RED HOT ~ Writer’s Workshop (more)

1.) Who made you red hot this week?

This story from a local TV station’s website says it all. Who could be so cruel?

LOUISVILLE, Ky. (AP) — A day after plummeting 80 feet from the Clark Memorial Bridge into the Ohio River, “Sunny” the pit bull showed no signs of distress, apart from a swollen belly.
A white Chevy Malibu had stopped on the bridge in the southbound lanes, moments before Sunny’s plunge, said Kelsey Westbrook, the Joe’s Crab Shack server who took in the pooch and named her.
Sunny’s enlarged belly suggests she recently gave birth, Westbrook told The Courier-Journal.
“A person threw her over,” the University of Louisville senior said. “I guess somebody used her to breed and didn’t want to take care of her anymore.”
Workers at Joe’s Crab Shack were still talking a day later about the smacking sound Sunny made when she belly flopped onto the water during the afternoon of Sunday, July 26.
“It sounded like something hitting a wall,” restaurant server Bradley Cooper, 22, said of the noise that turned heads. “It was very, very loud.”
Westbrook and two other servers raced to the riverside to shout encouragement to the dog as it swam in circles a half mile way. At the sound of their voices, she said, the dog paddled toward them on the Kentucky side of the river. Louisville firefighters preparing for dive team training went out with their boat to get her some 20 feet from shore.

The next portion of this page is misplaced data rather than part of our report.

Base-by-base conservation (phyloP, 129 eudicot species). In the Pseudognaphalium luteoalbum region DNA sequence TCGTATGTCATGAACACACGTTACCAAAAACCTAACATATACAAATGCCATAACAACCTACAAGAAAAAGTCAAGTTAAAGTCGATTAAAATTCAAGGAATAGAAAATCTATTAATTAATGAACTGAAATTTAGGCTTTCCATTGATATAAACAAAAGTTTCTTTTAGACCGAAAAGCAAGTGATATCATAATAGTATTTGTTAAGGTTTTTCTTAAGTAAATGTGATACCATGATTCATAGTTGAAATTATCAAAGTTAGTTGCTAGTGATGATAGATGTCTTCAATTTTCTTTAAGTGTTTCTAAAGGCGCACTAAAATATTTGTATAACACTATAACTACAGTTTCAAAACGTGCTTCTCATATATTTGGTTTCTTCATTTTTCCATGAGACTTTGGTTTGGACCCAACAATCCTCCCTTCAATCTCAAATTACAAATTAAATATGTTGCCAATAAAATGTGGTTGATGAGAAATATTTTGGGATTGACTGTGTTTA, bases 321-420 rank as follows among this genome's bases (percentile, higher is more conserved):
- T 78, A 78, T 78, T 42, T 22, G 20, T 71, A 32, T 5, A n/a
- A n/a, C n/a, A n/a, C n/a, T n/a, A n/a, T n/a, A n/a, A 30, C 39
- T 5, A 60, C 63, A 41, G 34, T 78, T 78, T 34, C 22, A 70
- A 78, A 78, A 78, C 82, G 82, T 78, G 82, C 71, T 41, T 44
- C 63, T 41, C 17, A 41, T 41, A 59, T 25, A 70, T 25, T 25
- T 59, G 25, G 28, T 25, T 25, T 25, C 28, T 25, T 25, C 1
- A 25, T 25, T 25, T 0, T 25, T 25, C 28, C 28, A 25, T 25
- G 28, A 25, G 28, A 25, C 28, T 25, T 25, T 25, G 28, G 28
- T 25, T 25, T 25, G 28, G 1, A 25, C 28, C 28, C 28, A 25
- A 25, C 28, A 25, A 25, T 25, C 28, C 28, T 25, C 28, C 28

“I wanted to give her some hope, to let her know somebody was waiting for her,” Westbrook said. “I was afraid she would give up and drown.”
Diners erupted into applause as the dog, tail wagging, emerged from the skiff on a leash fashioned from nautical line, Cooper said.
“I was crying so hard, it was crazy,” Westbrook said. “I was ready to jump in the water and go after her.”
At riverside, Sunny scarfed down three hamburgers and lapped water from a crab bucket before going home to Westbrook’s Old Louisville apartment. There, the dog wolfed down five cups of Pedigree dog food.
“I laid with her and rubbed her belly for a while,” Westbrook said. “I am sure the fall for her was really painful.”
“It could not have been good for her,” said Louisville fire Capt. Troy Graviss, who pulled the dog from the Ohio’s currents. “Her tail was wagging. She was licking us.”
Sunny’s survival surprised Jackie Gulbe, the spokeswoman for Metro Animal Services. The manner of her disposal did not.
“We still live in a throwaway society. People have that attitude toward their pets,” Gulbe said, adding some 30,000 animals each year are found stray, dead, or wander their way to animal shelters.